Thursday, September 13, 2012

Still?

It's 2012.  Why are we still debating about breastfeeding in public?

Why why why?  Babies need to eat.  Mommies can't sequester themselves inside the house for two years - which is the length of breastfeeding that the World Health Organization recommends - with their babies.  Therefore, babies will need to eat in public.  Not everyone can pump (I only got drops, ever).  Breasts are for feeding, their sexual assignation is secondary, and OMFG the world is on fire and don't we have better things to worry about than boobs?

But a professor at American University breastfed her sick infant during a lecture and now the blogosphere is all "ZOMG!" debating it.  Yawn.

The only question I have, which may or may not be fair, is, "Where was the baby's dad?"  Why couldn't he take the baby for the hour so that Mom didn't have to cancel class?  I breastfed all three of my kids - Jack for 17 months, Claire for 22, MG for 28.  And I would not have been able to do it without BJ's support.

Moms can't care for children in a vacuum - we need the support of our children's fathers, of our friends and family, of our community...  It's just crazy that in 2012 we still expect that 1) moms should be solely responsible for the care of their children, and 2) moms should never ever breastfeed in public.  It's insane.

I just find the whole debate so tiring, now that I'm out of that phase of parenting.  After 5 years of personally breastfeeding, I can only shake my head that it's still an issue at all.


4 comments:

Unknown said...

Sorry, but I have to disagree with you on this one. While I have no problem at all with breastfeeding in public, this was not simply breastfeeding in public. This was breastfeeding while she was doing her job, which, in almost any other setting would have been seriously frowned upon. Would it be appropriate for a waitress to have a baby hanging off her boob while she took orders and served customers? No. She could have stepped away from the podium to feed the baby and either given the class a break, or had the TA (I read that there WAS one present) continue with the lecture. There's a reason workplaces are required to provide pumping rooms for nursing moms--it's just not appropriate to breastfeed in the workplace where all can see. -Maggie

Miss SP ❥ said...

"Moms can't care for children in a vacuum - we need the support of our children's fathers, of our friends and family, of our community..." AMEN TO THAT! I think some women are even brainwashed to think that they can raise a child all on their own. I mean they definitely CAN but it will just be a million times harder :/

Amy Austin said...

See, I have to disagree that babies are inappropriate in the workplace because rather than being a stay-at-home mom, I had go-to-work babies. And when MG was a baby we had a bunch of college aged engineering interns, only one was a woman, and they all helped me corral her. They also all saw me nursing her at one point or another. She was kind of like the company mascot. :)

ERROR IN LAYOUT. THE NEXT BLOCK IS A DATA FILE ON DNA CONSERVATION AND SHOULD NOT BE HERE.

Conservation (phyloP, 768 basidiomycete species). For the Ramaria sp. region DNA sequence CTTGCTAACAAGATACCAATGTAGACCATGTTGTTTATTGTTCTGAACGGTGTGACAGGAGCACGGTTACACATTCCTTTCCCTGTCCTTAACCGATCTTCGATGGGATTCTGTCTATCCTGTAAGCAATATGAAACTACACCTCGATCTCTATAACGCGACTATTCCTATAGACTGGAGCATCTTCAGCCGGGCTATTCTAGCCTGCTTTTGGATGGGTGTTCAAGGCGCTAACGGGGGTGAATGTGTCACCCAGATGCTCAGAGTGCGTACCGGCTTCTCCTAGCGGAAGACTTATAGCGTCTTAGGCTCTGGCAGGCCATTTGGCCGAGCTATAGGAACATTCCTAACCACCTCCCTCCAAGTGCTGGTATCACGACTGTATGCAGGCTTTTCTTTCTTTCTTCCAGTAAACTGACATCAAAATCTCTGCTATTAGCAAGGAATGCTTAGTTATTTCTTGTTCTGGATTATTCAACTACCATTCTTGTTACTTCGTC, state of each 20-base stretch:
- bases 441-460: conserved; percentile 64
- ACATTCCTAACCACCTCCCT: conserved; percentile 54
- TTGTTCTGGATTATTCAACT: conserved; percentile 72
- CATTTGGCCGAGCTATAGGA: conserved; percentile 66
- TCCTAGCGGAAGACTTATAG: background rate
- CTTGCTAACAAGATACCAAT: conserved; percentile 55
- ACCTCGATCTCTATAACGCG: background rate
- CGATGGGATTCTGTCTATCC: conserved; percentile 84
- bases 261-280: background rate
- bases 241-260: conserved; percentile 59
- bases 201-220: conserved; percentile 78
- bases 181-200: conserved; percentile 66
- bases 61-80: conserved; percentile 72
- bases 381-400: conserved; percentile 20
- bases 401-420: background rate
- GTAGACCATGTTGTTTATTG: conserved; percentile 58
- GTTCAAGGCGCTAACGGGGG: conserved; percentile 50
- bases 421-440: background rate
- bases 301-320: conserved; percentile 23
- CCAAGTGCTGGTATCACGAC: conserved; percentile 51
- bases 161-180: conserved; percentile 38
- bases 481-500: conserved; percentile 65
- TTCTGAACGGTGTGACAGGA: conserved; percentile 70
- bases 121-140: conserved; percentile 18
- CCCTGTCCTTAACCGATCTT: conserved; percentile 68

Babies at work, like nursing in public, are only weird because no one does it. It doesn't have to be weird. It's not inherently weird. It's just weird because it's not done, but that doesn't mean it shouldn't be done. Most of the moms I've talked to about it have been TOTALLY jealous of my ability to take my kids to work. I had professional meetings with the babies in slings (one memorable one, the woman asked when I was due - she hadn't realized that the baby was already born and in a sling because the way she was curled up it looked like I still had a pregnant belly.

Miss SP - you're right - doing it all alone is at least a million times harder. And it's sad for the kids who don't have that community around them. I can't imagine having to pay $140 for childcare to a FRIEND for the day (as the professor said she did in the article I read). That prof needs to work on her village!

angel0199 said...

I think the biggest problem really is the mom's lack of support system. I have breastfed in public on many occasions and still think this was inappropriate. Her students may not have felt like they had the option to leave or even look away if the professor was also lecturing at the time. While it would be great if everyone treated nursing in public as a normal everyday thing, we aren't there yet. So a college age kid may never have even seen a woman nurse before and may have been extremely uncomfortable. If I am breastfeeding in the mall others don't have the right to make me stop, but they can choose to look away or even walk away. I think her students didn't feel they had a choice. The same goes for you nursing at work. If you nurse in a situation were an intern felt they could leave if uncomfortable fine, but if you where nursing while leading a mandatory meeting, that would be unprofessional in my opinion. Just as someone can't force you to stop breastfeeding in public, you can't force them to watch and this professor was close to the line.